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CARTIER v. AARON FABER INC.

United States District Court, S.D. New York


November 7, 2005.

CARTIER, a division of RICHEMONT NORTH AMERICA, INC., and CARTIER INTERNATIONAL, B.V., Plaintiffs,
v.
AARON FABER INC. d/b/a AARON FABER GALLERY, EDWARD FABER, J&P TIMEPIECES, and JOHN DOES 1-10, Defendants.

The opinion of the court was delivered by: VICTOR MARRERO, District Judge

DECISION AND ORDER

After a hearing on August 11, 2005 ("August 11 Hearing"), and by Decision and Order dated August 12, 2005 (the "Summary Order"),*fn1 the Court granted the motion for a preliminary injunction brought by plaintiffs Cartier, division of Richemont North America, Inc. and Cartier International B.V. (collectively, "Cartier"). Cartier sought to enjoin defendants Aaron Faber, Inc., d/b/a Aaron Faber Gallery, and Edward Faber (collectively, "Faber"), J&P Timepieces ("J&P") and other unnamed defendants (collectively, "Defendants") from offering for sale, advertising or distributing altered or modified Cartier watches, and, in particular, stainless steel Cartier watches which have been altered through the addition of diamonds to the bezel or case. The Court issued a subsequent Decision and Order, dated September 30, 2005 (the "Decision"),*fn2 to further explain the injunction issued in the Summary Order. See Cartier II, 2005 WL 2429649, at *1 ("This opinion shall serve as the further explication of the injunction granted at the August 11, 2005 hearing."); Cartier I, 382 F. Supp. 2d at 624 ("The Court will address the concerns raised by the parties in a separate opinion that will more thoroughly explain the basis for and scope of the preliminary injunction ordered by the Court at the August 11 Hearing and as memorialized below.").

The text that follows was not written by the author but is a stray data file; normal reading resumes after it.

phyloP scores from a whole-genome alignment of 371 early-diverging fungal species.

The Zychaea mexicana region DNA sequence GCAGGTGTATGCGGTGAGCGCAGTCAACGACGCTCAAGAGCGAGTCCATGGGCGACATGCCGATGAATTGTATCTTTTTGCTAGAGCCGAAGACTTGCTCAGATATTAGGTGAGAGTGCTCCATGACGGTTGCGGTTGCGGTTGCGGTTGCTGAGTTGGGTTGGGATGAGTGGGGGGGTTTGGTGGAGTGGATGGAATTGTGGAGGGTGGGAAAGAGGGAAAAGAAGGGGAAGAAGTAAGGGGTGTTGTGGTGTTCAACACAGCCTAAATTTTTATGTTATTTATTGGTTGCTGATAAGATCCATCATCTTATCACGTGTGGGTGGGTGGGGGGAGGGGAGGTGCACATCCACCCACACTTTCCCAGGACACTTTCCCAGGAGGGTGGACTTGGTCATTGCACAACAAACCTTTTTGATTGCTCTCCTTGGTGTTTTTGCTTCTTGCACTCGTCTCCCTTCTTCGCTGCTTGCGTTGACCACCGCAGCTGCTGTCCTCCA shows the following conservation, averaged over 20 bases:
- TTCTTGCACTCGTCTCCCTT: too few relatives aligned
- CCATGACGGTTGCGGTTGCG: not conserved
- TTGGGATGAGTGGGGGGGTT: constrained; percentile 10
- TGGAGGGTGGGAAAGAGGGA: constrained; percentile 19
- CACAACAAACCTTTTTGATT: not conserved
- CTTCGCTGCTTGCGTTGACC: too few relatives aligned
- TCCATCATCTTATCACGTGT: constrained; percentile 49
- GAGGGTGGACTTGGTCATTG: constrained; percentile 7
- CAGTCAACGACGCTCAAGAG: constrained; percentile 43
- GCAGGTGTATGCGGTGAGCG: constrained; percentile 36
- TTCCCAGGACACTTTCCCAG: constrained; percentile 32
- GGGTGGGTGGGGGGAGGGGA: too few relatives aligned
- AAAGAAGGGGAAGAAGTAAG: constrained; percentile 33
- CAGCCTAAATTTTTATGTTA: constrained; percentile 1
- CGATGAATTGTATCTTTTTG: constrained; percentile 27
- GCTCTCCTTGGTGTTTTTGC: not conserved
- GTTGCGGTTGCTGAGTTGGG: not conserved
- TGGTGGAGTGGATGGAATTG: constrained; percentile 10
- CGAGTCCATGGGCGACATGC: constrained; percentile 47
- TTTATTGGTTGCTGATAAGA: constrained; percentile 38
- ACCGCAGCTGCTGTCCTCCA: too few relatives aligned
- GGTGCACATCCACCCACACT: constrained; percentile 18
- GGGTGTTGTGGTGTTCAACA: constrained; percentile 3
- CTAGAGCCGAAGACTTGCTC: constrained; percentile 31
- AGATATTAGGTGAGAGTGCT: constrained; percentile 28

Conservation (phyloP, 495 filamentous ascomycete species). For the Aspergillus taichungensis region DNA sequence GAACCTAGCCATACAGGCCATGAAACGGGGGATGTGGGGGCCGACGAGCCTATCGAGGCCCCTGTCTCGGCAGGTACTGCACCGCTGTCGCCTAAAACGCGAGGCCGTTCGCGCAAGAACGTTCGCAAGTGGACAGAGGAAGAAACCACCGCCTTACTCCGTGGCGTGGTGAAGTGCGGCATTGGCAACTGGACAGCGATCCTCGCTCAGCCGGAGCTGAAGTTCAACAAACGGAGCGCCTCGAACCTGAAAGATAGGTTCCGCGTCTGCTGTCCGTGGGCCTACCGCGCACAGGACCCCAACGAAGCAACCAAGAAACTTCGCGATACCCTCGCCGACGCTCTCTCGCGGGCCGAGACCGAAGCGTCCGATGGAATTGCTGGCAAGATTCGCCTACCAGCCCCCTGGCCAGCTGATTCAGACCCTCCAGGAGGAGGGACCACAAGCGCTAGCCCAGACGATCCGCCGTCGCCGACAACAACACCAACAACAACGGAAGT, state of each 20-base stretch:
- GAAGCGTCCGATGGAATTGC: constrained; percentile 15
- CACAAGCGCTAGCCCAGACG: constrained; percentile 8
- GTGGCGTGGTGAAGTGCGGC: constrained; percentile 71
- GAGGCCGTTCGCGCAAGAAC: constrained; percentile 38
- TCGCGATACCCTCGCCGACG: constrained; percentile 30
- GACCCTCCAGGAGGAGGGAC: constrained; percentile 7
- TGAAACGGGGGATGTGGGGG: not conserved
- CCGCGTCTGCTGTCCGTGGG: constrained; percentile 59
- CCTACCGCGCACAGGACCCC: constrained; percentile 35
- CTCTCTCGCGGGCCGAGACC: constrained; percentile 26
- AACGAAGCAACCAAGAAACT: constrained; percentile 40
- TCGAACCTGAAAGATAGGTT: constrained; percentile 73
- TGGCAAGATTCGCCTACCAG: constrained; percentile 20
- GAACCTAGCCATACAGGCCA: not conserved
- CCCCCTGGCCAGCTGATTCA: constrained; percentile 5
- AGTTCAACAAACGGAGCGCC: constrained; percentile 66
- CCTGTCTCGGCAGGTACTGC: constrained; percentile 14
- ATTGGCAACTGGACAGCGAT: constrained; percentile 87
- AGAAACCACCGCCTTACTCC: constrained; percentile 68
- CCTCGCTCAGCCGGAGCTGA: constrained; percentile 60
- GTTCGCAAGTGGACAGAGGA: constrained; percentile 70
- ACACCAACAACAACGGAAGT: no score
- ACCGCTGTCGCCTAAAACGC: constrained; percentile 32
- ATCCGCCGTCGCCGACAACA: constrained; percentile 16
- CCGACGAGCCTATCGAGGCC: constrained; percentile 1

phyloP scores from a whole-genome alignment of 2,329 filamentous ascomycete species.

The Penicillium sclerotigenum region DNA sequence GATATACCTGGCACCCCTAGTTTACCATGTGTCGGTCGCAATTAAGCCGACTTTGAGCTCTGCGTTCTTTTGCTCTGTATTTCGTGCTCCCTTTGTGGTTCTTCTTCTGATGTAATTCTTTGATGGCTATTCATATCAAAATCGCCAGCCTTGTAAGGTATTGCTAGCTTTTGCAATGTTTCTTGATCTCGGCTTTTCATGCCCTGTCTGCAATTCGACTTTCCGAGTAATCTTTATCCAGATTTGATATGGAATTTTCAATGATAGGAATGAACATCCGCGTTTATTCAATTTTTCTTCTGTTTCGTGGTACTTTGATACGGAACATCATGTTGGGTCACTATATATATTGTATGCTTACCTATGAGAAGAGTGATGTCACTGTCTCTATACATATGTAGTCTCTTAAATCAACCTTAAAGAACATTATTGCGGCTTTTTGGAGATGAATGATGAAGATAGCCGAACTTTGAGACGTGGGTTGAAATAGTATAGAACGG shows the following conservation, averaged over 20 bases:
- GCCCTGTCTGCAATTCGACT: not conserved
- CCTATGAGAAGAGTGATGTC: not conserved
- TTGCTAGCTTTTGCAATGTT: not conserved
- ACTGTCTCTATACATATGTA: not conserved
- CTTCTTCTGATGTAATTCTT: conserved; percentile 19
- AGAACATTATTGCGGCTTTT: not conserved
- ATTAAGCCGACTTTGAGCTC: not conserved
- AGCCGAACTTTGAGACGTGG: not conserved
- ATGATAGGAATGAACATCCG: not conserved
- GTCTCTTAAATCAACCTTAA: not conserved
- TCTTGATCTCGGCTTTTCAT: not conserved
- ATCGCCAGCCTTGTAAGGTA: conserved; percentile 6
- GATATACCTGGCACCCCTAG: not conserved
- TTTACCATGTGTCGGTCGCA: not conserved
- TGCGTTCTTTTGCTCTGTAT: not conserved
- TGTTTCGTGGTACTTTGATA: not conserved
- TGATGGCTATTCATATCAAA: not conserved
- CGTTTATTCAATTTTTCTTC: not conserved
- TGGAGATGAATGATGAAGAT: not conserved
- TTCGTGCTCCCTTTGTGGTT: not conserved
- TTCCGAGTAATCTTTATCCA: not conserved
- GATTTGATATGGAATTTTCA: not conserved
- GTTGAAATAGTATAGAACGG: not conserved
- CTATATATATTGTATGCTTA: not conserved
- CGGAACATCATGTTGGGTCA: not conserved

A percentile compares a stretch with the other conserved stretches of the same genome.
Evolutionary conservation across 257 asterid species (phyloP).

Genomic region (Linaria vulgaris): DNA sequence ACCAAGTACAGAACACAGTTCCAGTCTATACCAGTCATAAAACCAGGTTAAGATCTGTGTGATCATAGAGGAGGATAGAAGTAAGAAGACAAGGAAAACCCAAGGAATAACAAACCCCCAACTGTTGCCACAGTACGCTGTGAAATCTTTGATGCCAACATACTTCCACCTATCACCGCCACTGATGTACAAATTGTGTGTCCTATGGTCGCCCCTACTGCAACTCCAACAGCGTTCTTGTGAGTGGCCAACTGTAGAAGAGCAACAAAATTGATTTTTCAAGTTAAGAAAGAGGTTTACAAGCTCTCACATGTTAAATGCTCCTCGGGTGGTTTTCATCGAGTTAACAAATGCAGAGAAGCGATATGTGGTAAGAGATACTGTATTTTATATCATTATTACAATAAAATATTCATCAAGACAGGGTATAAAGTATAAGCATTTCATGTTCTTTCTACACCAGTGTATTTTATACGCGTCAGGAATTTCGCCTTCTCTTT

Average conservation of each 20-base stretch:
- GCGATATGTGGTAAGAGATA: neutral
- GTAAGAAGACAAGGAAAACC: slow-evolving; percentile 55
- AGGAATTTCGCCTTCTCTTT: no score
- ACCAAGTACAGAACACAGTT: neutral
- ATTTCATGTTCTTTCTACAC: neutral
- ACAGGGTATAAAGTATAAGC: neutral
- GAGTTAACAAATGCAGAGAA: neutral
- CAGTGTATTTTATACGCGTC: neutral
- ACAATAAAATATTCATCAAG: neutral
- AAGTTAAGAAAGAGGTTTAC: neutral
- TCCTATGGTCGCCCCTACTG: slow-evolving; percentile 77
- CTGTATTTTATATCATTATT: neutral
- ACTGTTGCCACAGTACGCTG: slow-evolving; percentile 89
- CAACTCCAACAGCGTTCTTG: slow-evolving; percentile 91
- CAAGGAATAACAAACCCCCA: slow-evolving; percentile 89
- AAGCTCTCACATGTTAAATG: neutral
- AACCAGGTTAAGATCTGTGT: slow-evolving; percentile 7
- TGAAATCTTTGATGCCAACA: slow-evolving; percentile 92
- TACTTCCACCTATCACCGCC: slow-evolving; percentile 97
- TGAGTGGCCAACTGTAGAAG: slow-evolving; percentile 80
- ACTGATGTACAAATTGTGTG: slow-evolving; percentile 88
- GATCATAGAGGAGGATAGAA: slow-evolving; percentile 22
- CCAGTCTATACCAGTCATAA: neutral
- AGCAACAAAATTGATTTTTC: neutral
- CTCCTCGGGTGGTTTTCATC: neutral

Cartier and Faber both now move for an Order pursuant to Federal Rule of Civil Procedure 65 and Local Civil Rule 6.3 ("Local Rule 6.3") granting clarification, modification or reconsideration of the preliminary injunction entered by the Court. For the reasons set forth below, their motions are denied.